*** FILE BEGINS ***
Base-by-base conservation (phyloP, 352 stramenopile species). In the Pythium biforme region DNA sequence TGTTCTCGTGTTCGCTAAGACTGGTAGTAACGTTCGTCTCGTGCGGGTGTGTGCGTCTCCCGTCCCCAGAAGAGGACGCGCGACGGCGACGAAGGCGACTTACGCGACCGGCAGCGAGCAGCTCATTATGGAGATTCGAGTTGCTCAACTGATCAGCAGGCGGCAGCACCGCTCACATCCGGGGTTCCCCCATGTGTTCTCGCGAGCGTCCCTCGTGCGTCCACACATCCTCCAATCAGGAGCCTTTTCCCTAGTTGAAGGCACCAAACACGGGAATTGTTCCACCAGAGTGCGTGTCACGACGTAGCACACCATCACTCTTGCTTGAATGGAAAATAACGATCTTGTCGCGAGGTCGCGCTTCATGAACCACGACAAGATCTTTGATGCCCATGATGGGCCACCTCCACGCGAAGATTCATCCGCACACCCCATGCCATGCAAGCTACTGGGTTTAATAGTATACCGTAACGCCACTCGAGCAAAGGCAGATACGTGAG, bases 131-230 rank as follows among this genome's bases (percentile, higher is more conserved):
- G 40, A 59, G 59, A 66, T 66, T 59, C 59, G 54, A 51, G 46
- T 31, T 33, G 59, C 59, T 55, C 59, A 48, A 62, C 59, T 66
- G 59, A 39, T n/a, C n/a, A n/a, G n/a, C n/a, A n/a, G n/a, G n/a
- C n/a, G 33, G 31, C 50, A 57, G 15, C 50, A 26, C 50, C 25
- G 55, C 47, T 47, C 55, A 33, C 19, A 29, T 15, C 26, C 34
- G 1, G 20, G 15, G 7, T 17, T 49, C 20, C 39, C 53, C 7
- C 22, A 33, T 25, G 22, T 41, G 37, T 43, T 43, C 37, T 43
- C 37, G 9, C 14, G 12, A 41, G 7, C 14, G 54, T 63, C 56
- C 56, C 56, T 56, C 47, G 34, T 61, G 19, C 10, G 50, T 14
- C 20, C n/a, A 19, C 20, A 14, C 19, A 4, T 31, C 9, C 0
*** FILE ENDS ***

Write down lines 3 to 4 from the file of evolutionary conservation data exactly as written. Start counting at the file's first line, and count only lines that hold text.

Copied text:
- T 31, T 33, G 59, C 59, T 55, C 59, A 48, A 62, C 59, T 66
- G 59, A 39, T n/a, C n/a, A n/a, G n/a, C n/a, A n/a, G n/a, G n/a